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Cold Peace? Egypt-Qatar Relations on Edge Despite Détente

Alwaght– Only a few weeks after the (Persian) Gulf Cooperation Council reconciliation, which ended the years-long blockade imposed on Qatar by Saudi Arabia, the UAE, Egypt, and Bahrain, the conditions are changing and the de-escalation efforts are experiencing chill.

Following the absence of the Bahraini king from the Alula meeting in Saudi Arabia where the détente agreement was signed, as well as the UAE’s cold reception of de-escalation with Qatar, media are now reporting a new round of tensions in Egyptian-Qatari relations. The Lebanese Al-Akhbar newspaper reported that Qatar’s Emir Sheikh Tamim bin Hamad Al Thani has rejected Egypt’s invitation for a Cairo visit to resolve some problems in the bilateral relations, angering the Egyptians. As a result, Cairo has launched a new media attack on the Persian Gulf emirate, accusing it of sponsoring terrorism and the Muslim Brotherhood, an Islamist political group banned in Egypt and some other Arab countries. Reports said that Egypt announced some measures including closing airspace to Qatari airlines and restricting Qatari investment.

The resumption of diplomatic relations between Egypt and Qatar, announced on January 20, initially seemed to have begun in a very positive direction. Shortly after signing the rapprochement agreement in Saudi Arabia, Qatar’s state-owned real estate investment company Al-Diar held the opening ceremony of the St. Regis Hotel in Cairo. Qatari Finance Minister Ali al-Emadi, along with former US Treasury Secretary Steven Mnuchin, attended the event. The visit to Egypt was the first by a senior Qatari official since the Cooperation Council crisis in mid-2017.

Al-Emadi said the project’s inauguration ushers in Qatar’s first step in more than $5 billion investments in various fields in Egypt.

Cairo also sought other financial benefits in reconciliation with Qatar. Approximately 300,000 Egyptians work in Qatar, which is an important source of foreign currency for Egypt.

On the other hand, there are factors that led Egypt to de-escalate tensions. These factors influenced the tendency to rebuild relations with Doha.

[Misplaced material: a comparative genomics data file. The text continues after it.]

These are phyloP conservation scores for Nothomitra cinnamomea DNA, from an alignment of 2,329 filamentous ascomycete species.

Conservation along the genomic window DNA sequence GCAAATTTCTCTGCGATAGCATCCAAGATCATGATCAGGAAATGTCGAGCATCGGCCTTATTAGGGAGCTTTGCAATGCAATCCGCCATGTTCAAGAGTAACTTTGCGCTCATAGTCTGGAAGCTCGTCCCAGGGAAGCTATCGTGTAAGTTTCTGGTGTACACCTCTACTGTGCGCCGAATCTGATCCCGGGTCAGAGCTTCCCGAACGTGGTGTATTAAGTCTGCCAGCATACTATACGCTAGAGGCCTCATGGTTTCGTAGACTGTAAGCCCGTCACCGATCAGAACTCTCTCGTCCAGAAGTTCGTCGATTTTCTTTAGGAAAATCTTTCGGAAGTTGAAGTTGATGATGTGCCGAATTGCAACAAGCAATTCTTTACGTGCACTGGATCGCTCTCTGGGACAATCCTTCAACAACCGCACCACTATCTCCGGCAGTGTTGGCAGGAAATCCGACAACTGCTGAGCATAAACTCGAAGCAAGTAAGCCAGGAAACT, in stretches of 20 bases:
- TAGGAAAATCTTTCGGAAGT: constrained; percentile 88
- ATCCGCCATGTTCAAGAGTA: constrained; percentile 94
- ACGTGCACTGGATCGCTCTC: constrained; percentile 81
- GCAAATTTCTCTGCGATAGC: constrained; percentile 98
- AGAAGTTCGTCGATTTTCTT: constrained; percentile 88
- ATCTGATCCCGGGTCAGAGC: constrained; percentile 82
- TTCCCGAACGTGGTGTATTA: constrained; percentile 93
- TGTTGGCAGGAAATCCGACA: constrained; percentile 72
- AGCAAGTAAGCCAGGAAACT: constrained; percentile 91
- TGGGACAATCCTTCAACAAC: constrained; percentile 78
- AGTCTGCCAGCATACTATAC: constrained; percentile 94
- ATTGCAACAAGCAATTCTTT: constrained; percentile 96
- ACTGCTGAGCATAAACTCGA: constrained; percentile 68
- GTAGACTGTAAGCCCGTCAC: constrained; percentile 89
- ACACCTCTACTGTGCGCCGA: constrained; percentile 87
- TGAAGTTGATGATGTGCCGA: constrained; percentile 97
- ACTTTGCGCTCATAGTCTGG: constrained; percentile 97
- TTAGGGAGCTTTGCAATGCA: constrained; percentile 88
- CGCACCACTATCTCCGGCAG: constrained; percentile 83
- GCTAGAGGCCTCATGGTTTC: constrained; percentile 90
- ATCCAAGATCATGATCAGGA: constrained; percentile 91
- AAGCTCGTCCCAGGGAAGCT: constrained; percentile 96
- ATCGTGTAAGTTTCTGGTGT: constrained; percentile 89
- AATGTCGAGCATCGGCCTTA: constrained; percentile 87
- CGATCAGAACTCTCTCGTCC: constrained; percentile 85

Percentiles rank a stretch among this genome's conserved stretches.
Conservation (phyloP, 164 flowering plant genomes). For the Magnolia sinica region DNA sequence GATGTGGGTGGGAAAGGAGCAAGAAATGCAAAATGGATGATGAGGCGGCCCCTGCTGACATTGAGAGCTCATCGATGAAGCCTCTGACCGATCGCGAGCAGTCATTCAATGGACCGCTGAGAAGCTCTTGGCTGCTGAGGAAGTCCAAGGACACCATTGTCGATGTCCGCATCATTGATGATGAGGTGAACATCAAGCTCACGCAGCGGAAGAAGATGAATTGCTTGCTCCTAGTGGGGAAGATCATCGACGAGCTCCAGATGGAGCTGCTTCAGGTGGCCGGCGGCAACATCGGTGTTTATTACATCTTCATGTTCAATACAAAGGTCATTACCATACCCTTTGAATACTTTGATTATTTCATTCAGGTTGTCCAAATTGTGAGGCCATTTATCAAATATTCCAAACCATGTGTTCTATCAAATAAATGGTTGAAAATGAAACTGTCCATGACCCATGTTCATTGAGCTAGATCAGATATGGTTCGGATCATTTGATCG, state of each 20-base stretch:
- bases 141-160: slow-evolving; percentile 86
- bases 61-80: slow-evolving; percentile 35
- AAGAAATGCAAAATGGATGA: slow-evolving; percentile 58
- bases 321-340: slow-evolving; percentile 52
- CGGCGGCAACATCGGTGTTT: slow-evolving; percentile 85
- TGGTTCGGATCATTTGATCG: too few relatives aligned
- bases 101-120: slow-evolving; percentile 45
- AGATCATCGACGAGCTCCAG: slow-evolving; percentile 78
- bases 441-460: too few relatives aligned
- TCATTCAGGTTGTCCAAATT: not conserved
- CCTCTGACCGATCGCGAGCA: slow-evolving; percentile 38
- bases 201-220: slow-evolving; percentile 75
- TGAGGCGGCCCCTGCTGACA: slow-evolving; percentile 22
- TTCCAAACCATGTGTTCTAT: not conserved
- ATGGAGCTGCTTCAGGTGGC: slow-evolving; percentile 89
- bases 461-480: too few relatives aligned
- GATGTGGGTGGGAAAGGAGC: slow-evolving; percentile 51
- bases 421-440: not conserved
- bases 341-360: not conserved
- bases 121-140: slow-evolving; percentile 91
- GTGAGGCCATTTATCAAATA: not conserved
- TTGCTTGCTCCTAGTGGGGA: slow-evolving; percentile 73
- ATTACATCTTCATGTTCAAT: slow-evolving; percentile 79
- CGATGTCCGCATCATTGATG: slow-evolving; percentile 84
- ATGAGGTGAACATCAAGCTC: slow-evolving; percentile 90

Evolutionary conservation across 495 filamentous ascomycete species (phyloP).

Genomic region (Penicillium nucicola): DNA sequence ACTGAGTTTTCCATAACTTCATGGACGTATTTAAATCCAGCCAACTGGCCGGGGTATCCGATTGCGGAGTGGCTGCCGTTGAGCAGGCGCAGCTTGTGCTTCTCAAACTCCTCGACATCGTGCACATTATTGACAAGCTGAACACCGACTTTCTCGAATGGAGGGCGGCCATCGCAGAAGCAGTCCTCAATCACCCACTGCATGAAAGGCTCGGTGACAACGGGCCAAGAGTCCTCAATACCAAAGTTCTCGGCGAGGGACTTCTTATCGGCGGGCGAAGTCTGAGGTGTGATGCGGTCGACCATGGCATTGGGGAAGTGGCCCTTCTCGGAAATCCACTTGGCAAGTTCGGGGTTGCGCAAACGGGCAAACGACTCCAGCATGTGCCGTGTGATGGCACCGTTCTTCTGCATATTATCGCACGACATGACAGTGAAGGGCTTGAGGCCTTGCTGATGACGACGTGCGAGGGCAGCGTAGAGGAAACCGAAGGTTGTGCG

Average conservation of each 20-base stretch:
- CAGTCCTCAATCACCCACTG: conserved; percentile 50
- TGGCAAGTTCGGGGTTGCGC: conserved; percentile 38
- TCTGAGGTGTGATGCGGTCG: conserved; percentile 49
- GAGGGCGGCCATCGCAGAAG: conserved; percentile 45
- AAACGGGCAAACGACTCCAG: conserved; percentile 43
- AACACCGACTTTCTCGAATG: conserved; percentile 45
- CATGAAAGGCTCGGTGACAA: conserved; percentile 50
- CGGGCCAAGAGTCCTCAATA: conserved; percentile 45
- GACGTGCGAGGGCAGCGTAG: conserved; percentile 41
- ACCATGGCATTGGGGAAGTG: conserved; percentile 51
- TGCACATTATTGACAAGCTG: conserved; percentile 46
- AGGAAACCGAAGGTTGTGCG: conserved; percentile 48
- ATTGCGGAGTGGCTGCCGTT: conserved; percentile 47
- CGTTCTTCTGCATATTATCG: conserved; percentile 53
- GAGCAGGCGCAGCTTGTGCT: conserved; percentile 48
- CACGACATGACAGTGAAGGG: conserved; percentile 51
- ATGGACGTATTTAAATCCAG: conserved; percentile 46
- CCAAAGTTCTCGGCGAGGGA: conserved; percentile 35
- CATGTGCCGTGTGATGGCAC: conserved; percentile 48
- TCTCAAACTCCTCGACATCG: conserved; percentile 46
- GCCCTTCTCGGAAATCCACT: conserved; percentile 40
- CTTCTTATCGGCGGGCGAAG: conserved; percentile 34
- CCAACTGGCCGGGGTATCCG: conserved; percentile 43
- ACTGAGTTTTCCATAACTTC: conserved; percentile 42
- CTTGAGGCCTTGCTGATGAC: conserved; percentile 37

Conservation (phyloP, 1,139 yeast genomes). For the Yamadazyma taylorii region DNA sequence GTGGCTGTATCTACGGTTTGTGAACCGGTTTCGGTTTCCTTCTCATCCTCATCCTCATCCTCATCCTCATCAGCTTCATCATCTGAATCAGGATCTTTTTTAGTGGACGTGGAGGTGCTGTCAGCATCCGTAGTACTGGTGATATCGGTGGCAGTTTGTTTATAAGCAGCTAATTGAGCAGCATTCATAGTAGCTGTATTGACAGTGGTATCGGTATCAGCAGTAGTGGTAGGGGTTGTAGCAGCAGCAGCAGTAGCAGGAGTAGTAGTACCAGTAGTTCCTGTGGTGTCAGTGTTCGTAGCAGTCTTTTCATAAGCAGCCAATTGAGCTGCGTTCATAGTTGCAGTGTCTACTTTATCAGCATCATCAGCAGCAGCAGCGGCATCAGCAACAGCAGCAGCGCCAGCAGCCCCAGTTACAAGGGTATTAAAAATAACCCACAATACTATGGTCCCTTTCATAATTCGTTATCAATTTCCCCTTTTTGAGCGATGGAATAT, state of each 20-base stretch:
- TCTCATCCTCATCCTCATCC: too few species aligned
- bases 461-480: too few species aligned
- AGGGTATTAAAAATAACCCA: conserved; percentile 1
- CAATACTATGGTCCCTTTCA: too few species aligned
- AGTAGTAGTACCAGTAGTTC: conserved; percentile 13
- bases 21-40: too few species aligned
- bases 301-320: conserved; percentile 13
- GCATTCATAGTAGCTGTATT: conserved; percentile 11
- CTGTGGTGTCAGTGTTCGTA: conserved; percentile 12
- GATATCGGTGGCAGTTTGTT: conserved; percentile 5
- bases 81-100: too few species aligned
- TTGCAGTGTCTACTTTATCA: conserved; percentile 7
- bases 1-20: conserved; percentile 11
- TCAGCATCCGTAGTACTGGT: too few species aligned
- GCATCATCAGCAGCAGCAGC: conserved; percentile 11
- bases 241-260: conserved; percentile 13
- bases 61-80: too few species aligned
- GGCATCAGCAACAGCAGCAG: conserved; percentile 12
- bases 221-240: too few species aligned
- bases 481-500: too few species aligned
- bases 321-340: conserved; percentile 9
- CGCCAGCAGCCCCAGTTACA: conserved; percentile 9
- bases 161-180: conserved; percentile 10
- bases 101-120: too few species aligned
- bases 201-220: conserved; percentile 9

The warming of relations between Egypt and Qatar is not unrelated to Joe Biden’s assumption of power. Cairo leaders, just like the Saudi rulers, have serious concerns about the goals of the new US administration. Egyptian officials well remember that the Obama administration stopped selling weapons to Egypt after the 2013 coup. They are now worried that the new government will put strains on Egypt in the same way on human rights issues. By establishing diplomatic relations with Doha, Egypt may have sought to show its goodwill to Washington.

But the political changes in the US was not the only factor in Egypt’s desire for peace with Qatar. President Abdel Fattah Al-Sisi is in a safer position today than when he took the power after overthrowing President Mohamed Morsi in 2013 or even when the Persian Gulf crisis occurred in 2017. Many Muslim Brotherhood leaders have moved from Qatar to Turkey, making détente with Doha even easier for Cairo.

However, despite these positive developments, some fundamental differences have again raised tensions between them, giving us a reason to call the rapprochement between Qatar and Egypt in the post-reconciliation environment “cold peace”.

The civil war in Libya, a country where Egypt and Qatar support the opposite sides, is probably the most sensitive case. Along with Ankara, Doha supports the UN-recognized National Accord Government (GNA), while the Egyptians, besides the UAE, support the Libyan National Army (LNA), led by Caliph Haftar, in Tobruk east of the country.

Cairo is worried that the Brotherhood will consolidate its position in a country that has a long border with Egypt. In the absence of diplomatic progress to end the conflict, the Libyan crisis will remain a source of deep divisions in Doha-Cairo relations.

Beyond Libya, there are other regional issues, from the ongoing political turmoil in Tunisia to Qatar’s growing influence in South Sudan, which is likely to provoke the Egyptians.

As Cairo is highly sensitive to the dispute over the Grand Ethiopian Renaissance Dam on the Nile River, it finds it necessary to work with both South Sudan and Sudan to secure its national interests in East Africa.

Cairo is unlikely to welcome Doha’s efforts to expand its role in the regional developments, particularly in support of Ethiopia. Just as Cairo saw Qatar’s support for Islamist factions in Sudan as a direct threat to Egypt under President Hosni Mubarak, who was ousted in 2011 revolution, al-Sisi sees Qatar restoration of foothold in Sudan after ouster of President Omar Bashir in April 2019 posing a potential threat.

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